Beat Constipation With Food, Not Drugs

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Unfortunately, the typical American diet is sadly devoid of fiber. And if you’re one of the millions of people who suffer from gas, constipation, and bloating the lack of fiber could be placing your health in risk.

Not eating enough fiber could be the catalyst to many serious diseases such asheart disease, cancer, and diabetes.

The good news is that if you increase the fiber in your diet you not only feel better…you’ll sleep better…you’ll have more energy…and you’ll live longer. That’s not such a bad deal for a small change in how you eat.

But let me remind you that not all fiber is created equal. And just resorting t0 swallowing a fiber pill regularly might not be such a great idea. That’s because your body craves real fiber from real food.

Different Fiber Does Different Things

There are two primary sources of fiber. They are soluble and insoluble. They both play a crucial role in your good health.

Soluble fiber forms a gel when it mixes with water. Insoluble fiber doesn’t.

Let’s look at insoluble fiber first. Think of it as a scrubbing brush for your digestive system. It passes through your colon without undergoing much change. It helps to move waste out of your body quicker. This helps to keep your body’s pH levels in proper balance. It provides a number of other health benefits, too.

Insoluble fibers helps you to maintain a healthy weight. In fact, the rise in obesity in this country tracks closely with the decline in fiber consumption. A high fiber diet is proven to promote weight loss.[i]

Insoluble fiber also helps reduce the risk of colon cancer. In one Japanese study, the participants who had the highest intake of insoluble fiber reduced the risk of colon cancer by 35% when compared to those with the lowest intake.[ii]

Soluble fiber plays a different role. When it forms a gel, it bonds with certain parts of foods. In the process, it helps to lower your LDL cholesterol levels. It also makes the sugars in food release more slowly, which can help with insulin resistance and diabetes.

In one study, an increase in soluble fiber improved the overall lipid profile of patients. It improved cholesterol ratio levels and reduced other risk factors, as well.[iii] Other studies have shown that soluble fiber lowers total cholesterol, triglycerides, and fasting blood sugar. It also raises HDL cholesterol. Overall, it has a profound affect on heart disease risk factors.[iv]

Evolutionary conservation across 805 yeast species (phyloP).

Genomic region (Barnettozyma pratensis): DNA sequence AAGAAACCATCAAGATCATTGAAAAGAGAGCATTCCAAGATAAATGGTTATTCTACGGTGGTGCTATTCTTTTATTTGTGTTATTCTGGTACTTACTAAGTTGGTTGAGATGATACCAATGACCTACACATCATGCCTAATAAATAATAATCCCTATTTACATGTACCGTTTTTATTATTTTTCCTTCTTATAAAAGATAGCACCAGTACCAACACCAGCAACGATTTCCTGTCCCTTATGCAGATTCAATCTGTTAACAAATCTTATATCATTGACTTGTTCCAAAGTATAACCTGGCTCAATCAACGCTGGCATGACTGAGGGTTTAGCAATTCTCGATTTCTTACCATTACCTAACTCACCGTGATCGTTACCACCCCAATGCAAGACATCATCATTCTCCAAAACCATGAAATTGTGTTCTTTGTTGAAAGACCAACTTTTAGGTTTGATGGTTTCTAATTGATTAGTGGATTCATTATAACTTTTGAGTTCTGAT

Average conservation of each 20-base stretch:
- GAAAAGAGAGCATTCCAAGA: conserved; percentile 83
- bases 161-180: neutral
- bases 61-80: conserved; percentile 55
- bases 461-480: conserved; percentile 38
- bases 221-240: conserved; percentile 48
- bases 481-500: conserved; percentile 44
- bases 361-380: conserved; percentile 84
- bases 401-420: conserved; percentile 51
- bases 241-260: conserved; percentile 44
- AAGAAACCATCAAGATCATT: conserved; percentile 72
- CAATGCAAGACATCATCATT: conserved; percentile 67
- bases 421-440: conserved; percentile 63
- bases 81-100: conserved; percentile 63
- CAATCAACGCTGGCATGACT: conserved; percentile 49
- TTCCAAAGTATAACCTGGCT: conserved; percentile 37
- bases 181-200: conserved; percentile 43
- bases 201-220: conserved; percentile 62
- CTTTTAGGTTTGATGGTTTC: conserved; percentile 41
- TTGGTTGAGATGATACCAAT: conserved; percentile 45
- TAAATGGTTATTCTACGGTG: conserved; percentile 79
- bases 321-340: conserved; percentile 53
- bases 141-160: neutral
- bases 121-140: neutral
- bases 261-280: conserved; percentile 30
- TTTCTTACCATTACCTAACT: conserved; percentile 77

The Best Foods to Boost Your Fiber Intake

When it comes to getting more fiber in your diet, I recommend you focus on fruits, vegetables, nuts, seeds, and beans.

The best sources of insoluble fiber are root vegetables like carrots and turnips, dark leafy greens, green beans, fruits that you eat with the skins on, and seeds and nuts. The best sources of soluble fiber are fruits, vegetables and nuts. Flaxseeds are also good.

By eating more fiber, you’ll see immediate results in how you feel and you’ll promote your long-term health, too.

About Dr. Rosenberg

Dr. Mark A. Rosenberg, MD
Dr. Mark Rosenberg received his doctorate from Georgetown University School of Medicine in 1988 and has been involved with drug research since 1991. With numerous certifications in several different fields of medicine, psychology, healthy aging and fitness, Dr. Rosenberg has a wide breadth of experience in both the public and private sector with particular expertise in both the mechanism of cancer treatment failure and in treating obesity. He currently is researching new compounds to treat cancer and obesity, including receiving approval status for an investigational new drug that works with chemotherapy and a patent pending for an oral appetite suppressant.

He is currently President of the Institute for Healthy Aging, Program Director of the Integrative Cancer Fellowship, and Chief Medical Officer of Rose Pharmaceuticals.

His work has been published in various trade and academic journals. In addition to his many medical certifications, he also personally committed to physical fitness and is a certified physical fitness trainer.

  • Yam Erez

    Beat constipation with neither food nor drugs: Poop squatting, as nature meant us to. Bonuses: gently stretches the vertebrae, helping to prevent back problems; it uses the same muscles women use to give birth, so women who squat have shorter, easier births.